Get ready for the SEC Network’s much-anticipated new show, “False Starts, Interceptions and Blown Assignments.”

Of course, personnel turnover is not unique to the SEC; it’s intrinsic to college football. And as much as the rest of the country hates to hear it, the guys replacing the guys who left are usually more talented on the whole than any other conference’s. Just check

But the rest of the country will be on high alert for signs of slippage.

In this, the first year of the College Football Playoff era, there’s an expectation in this part of the country that the nation’s premier conference will place multiple entrants in the first tournament.

“I think it’s safe to say the SEC champion will be in the Final Four,” said Malzahn. “If you look at the last few years, numerous times there would be two teams from the SEC in the Final Four.”

Malzahn’s team, which returns Marshall, a stacked offensive line and deep receiving corps, figures to be one of the prime contenders again this season, as well as customary power Alabama. Georgia, South Carolina and LSU fans likely believe their teams will be factors, too. And the beauty of this time of year is that even a team like Florida, coming off a nightmarish 4-8 season, has reason to be optimistic. After all, Auburn leapt from 3-9 to 12-2 a year ago.

“This is the most complete team I’ve had since I’ve been at Florida,” said Muschamp.


But what if the SEC simply doesn’t produce two elite teams? What if – gasp – there isn’t even one? I may be escorted out of the Hyatt Regency Birmingham for daring to even utter that thought, but it’s a distinct possibility.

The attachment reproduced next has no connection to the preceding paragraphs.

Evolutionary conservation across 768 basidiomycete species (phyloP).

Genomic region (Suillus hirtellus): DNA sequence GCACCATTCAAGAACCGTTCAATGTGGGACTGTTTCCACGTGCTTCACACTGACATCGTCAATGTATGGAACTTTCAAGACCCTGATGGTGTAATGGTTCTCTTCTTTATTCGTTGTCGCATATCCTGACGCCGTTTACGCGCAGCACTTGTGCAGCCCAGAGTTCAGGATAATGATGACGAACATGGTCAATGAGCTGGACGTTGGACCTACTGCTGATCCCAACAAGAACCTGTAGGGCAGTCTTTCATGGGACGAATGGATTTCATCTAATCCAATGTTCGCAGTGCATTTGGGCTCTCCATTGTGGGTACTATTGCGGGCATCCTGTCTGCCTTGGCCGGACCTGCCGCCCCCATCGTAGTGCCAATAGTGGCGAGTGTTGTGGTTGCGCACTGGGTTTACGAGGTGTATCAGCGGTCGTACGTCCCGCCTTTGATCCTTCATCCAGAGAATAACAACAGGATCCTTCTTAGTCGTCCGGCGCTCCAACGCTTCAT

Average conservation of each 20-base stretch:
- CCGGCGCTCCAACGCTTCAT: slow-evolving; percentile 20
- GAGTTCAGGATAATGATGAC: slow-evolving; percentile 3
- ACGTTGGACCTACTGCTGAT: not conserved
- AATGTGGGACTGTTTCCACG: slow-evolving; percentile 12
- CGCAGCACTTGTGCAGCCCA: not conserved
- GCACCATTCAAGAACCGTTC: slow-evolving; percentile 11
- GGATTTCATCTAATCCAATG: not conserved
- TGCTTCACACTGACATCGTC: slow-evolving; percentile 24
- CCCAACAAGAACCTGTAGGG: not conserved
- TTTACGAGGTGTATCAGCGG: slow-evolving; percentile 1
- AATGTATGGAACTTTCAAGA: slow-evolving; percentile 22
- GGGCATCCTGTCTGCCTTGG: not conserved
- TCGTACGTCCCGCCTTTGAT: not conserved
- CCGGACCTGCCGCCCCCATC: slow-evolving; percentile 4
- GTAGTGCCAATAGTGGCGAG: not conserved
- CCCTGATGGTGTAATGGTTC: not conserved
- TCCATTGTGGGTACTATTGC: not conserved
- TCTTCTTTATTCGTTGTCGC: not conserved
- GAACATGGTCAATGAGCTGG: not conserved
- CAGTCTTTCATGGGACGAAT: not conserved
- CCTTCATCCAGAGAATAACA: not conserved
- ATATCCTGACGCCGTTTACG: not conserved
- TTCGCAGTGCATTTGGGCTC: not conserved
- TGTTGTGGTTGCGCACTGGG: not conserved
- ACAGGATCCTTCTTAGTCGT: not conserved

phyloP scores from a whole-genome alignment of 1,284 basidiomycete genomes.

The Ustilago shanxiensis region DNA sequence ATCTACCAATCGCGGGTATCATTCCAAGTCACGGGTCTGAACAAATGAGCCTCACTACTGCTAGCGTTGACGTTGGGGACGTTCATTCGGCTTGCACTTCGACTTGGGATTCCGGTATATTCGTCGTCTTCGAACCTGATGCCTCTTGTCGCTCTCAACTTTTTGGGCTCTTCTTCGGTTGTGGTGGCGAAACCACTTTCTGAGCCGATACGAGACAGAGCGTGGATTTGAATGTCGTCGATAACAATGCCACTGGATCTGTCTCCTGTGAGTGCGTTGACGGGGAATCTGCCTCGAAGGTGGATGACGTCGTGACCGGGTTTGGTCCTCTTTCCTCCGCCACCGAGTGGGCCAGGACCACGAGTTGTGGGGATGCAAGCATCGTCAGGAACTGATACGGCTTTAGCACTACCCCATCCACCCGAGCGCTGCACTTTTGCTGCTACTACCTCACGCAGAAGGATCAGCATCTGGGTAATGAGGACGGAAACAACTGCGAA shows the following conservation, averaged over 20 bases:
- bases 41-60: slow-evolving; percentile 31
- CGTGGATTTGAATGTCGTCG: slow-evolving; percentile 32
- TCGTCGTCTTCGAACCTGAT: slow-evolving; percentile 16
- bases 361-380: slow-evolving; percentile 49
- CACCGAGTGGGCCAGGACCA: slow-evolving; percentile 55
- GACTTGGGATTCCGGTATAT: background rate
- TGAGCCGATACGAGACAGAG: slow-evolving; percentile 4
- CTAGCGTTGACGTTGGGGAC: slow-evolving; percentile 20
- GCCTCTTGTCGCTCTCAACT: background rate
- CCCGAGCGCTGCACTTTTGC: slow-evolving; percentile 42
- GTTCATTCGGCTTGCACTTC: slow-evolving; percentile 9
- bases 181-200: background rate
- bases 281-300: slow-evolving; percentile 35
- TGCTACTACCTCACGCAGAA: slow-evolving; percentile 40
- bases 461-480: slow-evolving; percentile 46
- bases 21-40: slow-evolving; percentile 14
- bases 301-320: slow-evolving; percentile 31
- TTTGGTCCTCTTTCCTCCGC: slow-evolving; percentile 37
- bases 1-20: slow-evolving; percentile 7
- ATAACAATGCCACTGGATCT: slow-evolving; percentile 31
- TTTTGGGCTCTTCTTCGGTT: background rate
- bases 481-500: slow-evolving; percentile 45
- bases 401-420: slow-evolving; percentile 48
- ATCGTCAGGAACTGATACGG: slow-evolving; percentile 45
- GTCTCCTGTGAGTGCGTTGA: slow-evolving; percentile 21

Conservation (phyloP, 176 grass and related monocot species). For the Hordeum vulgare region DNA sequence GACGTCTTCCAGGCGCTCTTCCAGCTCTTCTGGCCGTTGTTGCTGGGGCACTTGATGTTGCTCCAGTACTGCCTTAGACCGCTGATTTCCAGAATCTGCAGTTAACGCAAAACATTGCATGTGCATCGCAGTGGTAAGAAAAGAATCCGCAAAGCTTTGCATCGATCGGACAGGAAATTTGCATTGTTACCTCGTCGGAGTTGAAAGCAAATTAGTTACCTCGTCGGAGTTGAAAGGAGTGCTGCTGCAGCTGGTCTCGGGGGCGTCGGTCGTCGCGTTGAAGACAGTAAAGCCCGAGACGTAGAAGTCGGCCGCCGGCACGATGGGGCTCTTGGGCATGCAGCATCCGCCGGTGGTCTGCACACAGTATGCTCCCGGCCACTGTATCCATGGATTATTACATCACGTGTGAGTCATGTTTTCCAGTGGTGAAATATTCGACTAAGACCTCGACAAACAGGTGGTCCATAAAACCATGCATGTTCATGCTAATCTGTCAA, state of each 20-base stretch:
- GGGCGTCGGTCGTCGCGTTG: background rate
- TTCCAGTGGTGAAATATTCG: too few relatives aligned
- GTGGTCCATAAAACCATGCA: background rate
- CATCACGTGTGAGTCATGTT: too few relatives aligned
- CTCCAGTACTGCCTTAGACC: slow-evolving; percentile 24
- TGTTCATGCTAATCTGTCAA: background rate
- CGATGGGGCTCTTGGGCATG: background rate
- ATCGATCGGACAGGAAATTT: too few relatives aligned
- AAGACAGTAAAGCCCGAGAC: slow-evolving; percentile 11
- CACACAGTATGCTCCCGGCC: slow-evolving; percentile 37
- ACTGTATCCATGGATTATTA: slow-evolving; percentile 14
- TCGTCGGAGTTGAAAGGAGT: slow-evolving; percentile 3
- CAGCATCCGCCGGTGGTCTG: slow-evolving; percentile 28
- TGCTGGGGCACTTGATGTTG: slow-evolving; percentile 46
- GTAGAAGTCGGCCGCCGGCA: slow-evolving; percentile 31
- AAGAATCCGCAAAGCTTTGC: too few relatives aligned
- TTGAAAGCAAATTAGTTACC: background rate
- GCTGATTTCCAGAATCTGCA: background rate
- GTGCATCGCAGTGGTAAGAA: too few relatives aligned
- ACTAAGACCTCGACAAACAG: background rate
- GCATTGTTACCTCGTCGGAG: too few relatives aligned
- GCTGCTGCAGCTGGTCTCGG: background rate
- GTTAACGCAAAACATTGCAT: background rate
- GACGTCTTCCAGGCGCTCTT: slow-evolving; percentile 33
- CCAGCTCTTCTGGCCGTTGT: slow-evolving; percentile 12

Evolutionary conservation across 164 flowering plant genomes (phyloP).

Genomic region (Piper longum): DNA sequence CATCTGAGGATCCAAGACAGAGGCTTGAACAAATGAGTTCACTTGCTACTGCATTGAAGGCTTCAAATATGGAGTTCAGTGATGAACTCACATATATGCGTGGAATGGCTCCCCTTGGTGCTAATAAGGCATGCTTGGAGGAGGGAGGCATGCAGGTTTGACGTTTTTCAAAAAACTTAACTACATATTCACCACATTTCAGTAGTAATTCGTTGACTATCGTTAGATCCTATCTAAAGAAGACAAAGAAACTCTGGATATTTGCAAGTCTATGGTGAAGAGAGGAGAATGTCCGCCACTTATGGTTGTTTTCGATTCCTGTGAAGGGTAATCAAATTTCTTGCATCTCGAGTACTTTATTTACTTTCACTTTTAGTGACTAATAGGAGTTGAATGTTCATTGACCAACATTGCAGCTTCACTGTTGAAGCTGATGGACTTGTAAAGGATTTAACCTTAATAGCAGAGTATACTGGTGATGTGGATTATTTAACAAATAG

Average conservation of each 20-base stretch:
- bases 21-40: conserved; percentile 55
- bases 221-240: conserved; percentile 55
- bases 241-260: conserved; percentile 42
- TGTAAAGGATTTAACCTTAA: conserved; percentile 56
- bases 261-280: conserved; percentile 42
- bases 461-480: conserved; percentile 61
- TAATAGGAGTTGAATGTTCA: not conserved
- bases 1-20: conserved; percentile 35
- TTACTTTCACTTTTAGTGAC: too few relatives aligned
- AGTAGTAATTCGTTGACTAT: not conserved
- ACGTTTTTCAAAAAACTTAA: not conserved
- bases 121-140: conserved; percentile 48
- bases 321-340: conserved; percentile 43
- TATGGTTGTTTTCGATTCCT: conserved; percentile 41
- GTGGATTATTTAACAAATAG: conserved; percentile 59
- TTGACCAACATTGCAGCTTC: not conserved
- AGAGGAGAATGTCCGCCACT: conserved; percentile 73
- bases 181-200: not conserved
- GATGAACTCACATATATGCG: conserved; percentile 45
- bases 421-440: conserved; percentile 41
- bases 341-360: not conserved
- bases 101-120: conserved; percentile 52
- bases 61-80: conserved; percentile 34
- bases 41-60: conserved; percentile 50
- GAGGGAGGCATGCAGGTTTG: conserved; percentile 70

And that’s not necessarily because of the dearth of veteran quarterbacks. LSU reached the national title game a few years ago with the illustrious Jordan Jefferson under center. Ten years before the debut of Missouri’s Maty Mauk, LSU won a trophy with Matt Mauck. It’s great, but not essential to have a Jameis Winston on your roster.

But rarely does a team win a championship with inexperience across the board. Auburn and Alabama don’t necessarily have that problem, but pretty much everyone else in the conference is relying heavily either on first-time starters (LSU, Missouri) or a bunch of guys coming off major injuries (Florida, Georgia).

Despite Florida State ending the league’s streak of seven straight national championships last January, few believe the SEC is in any danger of losing its status as the nation’s universally anointed top conference. Certainly the hype machine did not diminish. Another 1,100 credentialed media have descended on suburban Birmingham this week for the privilege of listening to press conferences. ESPN is broadcasting live from multiple sets, and radio row is overflowing with tables of talking heads beaming back to their various locales.

But while the various coaches – Nick Saban, Steve Spurrier, Mark Richt and the like — are household names, reporters will spend this week shoving microphones in the faces of unfamiliar players like South Carolina defensive tackle J.T. Surratt, LSU linebacker D.J. Welter and Texas A&M punter Drew Kaser.

Where have you gone, Johnny Football?

“I’ll be rooting for him in the NFL,” said Auburn defensive lineman Gabe Wright. “I’m glad he’s out of college.”

SEC Network executives likely disagree.

Stewart Mandel is a senior college sports columnist for Before joining FOX Sports, he covered college football and basketball for 15 years at Sports Illustrated. His new book, “The Thinking Fan’s Guide to the College Football Playoff,” will be released in August. You can follow him on Twitter @slmandel. Send emails to